- Associated Press - Monday, June 25, 2018

DERRY, N.H. (AP) - A 98-year-old World War II intelligence officer received the highest congressional honor Monday for what a historian described as “defending our country in the shadowy place between diplomacy and war.”

Retired Army Capt. Martin Gelb was part of the Office of Strategic Services, which was created during World War II and was the precursor to the Central Intelligence Agency. He served in England, France and Germany on missions that included supporting U.S. and British operations during the D-Day invasion and assisting with the liberation of the Buchenwald concentration camp.

U.S. Sen. Jeanne Shaheen, who presented Gelb with a bronze replica of the Congressional Gold Medal, said only about 100 of Gelb’s fellow officers are still living and called him a true American hero.

Capt. Gelb and his fellow operatives fought a secret war. They collected intelligence, they worked behind enemy lines, they developed and advanced weapons and communications equipment, they rescued downed pilots, they helped liberate concentration camps, and yet the courage and bravery was kept classified,” Shaheen said.

From angering his mother by taking apart the family radio at age 7 to a long post-war career at the phone company, Gelb showed a lifelong fascination with how things work. He took apart an early personal computer in the 1980s, and until a few months ago, he was writing computer programs, said his daughter, Nancy Sag.

But the self-described “wiseguy from Brooklyn” initially found himself ill-suited to military life until his radio and electrical skills were noticed and he joined the Office of Strategic Services. Sag didn’t know he was part of the OSS until she was in her 60s.

Gelb said he was overwhelmed by the new attention, which he called “unbelievable.” He said what he most remembers about his time in the Army is the friends he made.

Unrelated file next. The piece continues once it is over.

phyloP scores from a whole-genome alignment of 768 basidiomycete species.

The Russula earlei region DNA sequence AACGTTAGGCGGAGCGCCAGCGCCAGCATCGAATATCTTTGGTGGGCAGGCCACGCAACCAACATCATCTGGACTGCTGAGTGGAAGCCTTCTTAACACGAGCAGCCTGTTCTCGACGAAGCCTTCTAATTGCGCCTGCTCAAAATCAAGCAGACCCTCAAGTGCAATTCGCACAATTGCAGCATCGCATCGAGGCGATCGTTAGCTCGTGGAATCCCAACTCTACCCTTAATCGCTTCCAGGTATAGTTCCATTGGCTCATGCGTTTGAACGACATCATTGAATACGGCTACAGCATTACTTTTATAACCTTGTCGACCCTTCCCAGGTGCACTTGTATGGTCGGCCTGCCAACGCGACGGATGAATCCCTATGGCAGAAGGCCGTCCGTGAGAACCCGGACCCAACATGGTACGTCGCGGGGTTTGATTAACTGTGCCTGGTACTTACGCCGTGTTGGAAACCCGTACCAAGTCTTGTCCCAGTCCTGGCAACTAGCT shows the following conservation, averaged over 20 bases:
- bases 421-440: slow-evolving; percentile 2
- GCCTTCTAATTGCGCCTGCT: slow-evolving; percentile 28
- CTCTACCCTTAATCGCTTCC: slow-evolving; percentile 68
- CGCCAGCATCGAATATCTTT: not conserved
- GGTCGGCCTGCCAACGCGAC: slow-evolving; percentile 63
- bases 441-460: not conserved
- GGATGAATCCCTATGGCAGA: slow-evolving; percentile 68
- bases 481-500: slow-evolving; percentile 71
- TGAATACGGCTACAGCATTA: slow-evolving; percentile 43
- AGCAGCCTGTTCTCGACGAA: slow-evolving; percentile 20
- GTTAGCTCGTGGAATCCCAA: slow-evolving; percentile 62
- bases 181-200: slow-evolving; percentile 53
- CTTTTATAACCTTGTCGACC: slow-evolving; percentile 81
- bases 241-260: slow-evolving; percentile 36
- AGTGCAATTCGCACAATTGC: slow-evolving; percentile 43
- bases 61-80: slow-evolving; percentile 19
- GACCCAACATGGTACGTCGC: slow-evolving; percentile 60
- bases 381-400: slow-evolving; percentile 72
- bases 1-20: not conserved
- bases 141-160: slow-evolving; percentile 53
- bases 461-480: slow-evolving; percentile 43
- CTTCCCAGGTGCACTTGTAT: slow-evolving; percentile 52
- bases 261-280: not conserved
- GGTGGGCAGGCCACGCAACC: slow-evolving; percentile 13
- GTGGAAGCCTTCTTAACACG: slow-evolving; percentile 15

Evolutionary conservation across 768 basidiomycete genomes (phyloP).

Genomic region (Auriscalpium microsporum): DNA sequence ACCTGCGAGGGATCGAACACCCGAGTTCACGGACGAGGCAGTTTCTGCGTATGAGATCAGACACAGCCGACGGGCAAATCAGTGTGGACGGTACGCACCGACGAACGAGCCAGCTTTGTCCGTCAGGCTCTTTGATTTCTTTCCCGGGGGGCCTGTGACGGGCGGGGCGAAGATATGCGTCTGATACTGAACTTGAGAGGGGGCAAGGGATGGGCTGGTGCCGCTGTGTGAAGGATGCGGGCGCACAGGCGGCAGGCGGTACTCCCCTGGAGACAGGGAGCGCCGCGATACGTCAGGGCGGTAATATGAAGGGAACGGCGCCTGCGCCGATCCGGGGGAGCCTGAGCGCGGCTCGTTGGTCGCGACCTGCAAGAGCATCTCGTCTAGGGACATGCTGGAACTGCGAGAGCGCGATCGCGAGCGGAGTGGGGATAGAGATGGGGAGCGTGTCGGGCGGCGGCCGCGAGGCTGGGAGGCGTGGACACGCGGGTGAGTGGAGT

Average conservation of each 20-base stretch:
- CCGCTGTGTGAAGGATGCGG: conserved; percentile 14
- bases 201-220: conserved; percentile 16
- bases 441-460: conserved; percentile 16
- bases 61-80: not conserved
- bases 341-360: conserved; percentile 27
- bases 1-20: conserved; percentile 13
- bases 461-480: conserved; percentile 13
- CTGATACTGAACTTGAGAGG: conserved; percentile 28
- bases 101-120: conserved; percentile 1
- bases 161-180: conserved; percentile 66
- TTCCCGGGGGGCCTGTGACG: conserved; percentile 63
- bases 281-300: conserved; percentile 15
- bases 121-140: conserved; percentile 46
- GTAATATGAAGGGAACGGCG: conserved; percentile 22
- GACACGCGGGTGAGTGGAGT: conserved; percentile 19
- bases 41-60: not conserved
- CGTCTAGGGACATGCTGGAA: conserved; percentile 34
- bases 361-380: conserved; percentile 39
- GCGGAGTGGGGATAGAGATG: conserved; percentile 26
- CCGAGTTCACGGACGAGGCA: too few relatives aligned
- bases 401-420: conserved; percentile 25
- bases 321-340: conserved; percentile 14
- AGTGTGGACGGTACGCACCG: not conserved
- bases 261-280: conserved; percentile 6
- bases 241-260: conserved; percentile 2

“Unfortunately, I’m the only one that’s still alive. I think of them all the time,” he said. “This occasion has opened up a lot of memories which were stored in my mind that I chose to forget about, but unfortunately, it brings up good and bad memories.”

CIA historian Brent Geary said it wasn’t until the creation of the OSS that the country professionalized intelligence gathering.

“It was courageous, creative and patriotic OSS officers like Capt. Martin Gelb who cleared the way for all of us who have come after, defending our country in the shadowy places between diplomacy and war, collecting information our adversaries want desperately to hide and providing our leaders with the best analysis we can offer of the world’s threats and opportunities,” he said.

But Gelb was humble when an Iraq war veteran stood to thank him for helping set standards that made later wartime victories possible.

“I love the country we have, and I don’t care what anybody says, this is one great country,” he said. “It called upon me and guys like me to perform a task, and we did the best we could.”

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